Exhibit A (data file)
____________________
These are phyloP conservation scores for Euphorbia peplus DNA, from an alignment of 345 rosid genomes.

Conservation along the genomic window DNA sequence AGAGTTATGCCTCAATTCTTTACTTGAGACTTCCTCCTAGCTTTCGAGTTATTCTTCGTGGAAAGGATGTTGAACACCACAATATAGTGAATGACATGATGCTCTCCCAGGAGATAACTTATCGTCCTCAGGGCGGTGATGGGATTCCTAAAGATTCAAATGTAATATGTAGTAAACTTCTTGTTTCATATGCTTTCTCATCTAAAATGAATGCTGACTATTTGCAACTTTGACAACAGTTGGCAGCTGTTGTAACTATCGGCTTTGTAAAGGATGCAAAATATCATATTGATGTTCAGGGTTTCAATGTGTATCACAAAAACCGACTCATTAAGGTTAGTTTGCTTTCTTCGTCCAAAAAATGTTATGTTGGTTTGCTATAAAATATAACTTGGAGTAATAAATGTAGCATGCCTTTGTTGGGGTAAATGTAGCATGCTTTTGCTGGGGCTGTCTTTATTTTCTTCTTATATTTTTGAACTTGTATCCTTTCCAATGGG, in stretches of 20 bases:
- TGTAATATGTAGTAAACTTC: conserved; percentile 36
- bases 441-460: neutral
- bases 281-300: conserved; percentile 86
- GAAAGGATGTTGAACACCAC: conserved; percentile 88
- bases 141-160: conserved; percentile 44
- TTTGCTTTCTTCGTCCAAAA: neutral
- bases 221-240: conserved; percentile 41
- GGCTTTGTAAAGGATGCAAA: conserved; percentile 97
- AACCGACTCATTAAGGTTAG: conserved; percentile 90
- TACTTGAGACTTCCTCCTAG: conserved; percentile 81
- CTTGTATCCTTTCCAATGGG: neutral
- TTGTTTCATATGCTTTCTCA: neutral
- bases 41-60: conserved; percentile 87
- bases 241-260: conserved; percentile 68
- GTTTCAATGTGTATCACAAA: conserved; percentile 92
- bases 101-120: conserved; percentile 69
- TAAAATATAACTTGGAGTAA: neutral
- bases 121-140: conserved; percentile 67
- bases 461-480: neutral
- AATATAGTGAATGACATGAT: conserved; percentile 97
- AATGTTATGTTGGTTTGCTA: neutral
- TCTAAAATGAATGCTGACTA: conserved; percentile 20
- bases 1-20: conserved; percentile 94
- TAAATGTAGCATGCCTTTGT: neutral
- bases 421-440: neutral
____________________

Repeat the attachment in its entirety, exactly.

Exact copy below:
These are phyloP conservation scores for Euphorbia peplus DNA, from an alignment of 345 rosid genomes.

Conservation along the genomic window DNA sequence AGAGTTATGCCTCAATTCTTTACTTGAGACTTCCTCCTAGCTTTCGAGTTATTCTTCGTGGAAAGGATGTTGAACACCACAATATAGTGAATGACATGATGCTCTCCCAGGAGATAACTTATCGTCCTCAGGGCGGTGATGGGATTCCTAAAGATTCAAATGTAATATGTAGTAAACTTCTTGTTTCATATGCTTTCTCATCTAAAATGAATGCTGACTATTTGCAACTTTGACAACAGTTGGCAGCTGTTGTAACTATCGGCTTTGTAAAGGATGCAAAATATCATATTGATGTTCAGGGTTTCAATGTGTATCACAAAAACCGACTCATTAAGGTTAGTTTGCTTTCTTCGTCCAAAAAATGTTATGTTGGTTTGCTATAAAATATAACTTGGAGTAATAAATGTAGCATGCCTTTGTTGGGGTAAATGTAGCATGCTTTTGCTGGGGCTGTCTTTATTTTCTTCTTATATTTTTGAACTTGTATCCTTTCCAATGGG, in stretches of 20 bases:
- TGTAATATGTAGTAAACTTC: conserved; percentile 36
- bases 441-460: neutral
- bases 281-300: conserved; percentile 86
- GAAAGGATGTTGAACACCAC: conserved; percentile 88
- bases 141-160: conserved; percentile 44
- TTTGCTTTCTTCGTCCAAAA: neutral
- bases 221-240: conserved; percentile 41
- GGCTTTGTAAAGGATGCAAA: conserved; percentile 97
- AACCGACTCATTAAGGTTAG: conserved; percentile 90
- TACTTGAGACTTCCTCCTAG: conserved; percentile 81
- CTTGTATCCTTTCCAATGGG: neutral
- TTGTTTCATATGCTTTCTCA: neutral
- bases 41-60: conserved; percentile 87
- bases 241-260: conserved; percentile 68
- GTTTCAATGTGTATCACAAA: conserved; percentile 92
- bases 101-120: conserved; percentile 69
- TAAAATATAACTTGGAGTAA: neutral
- bases 121-140: conserved; percentile 67
- bases 461-480: neutral
- AATATAGTGAATGACATGAT: conserved; percentile 97
- AATGTTATGTTGGTTTGCTA: neutral
- TCTAAAATGAATGCTGACTA: conserved; percentile 20
- bases 1-20: conserved; percentile 94
- TAAATGTAGCATGCCTTTGT: neutral
- bases 421-440: neutral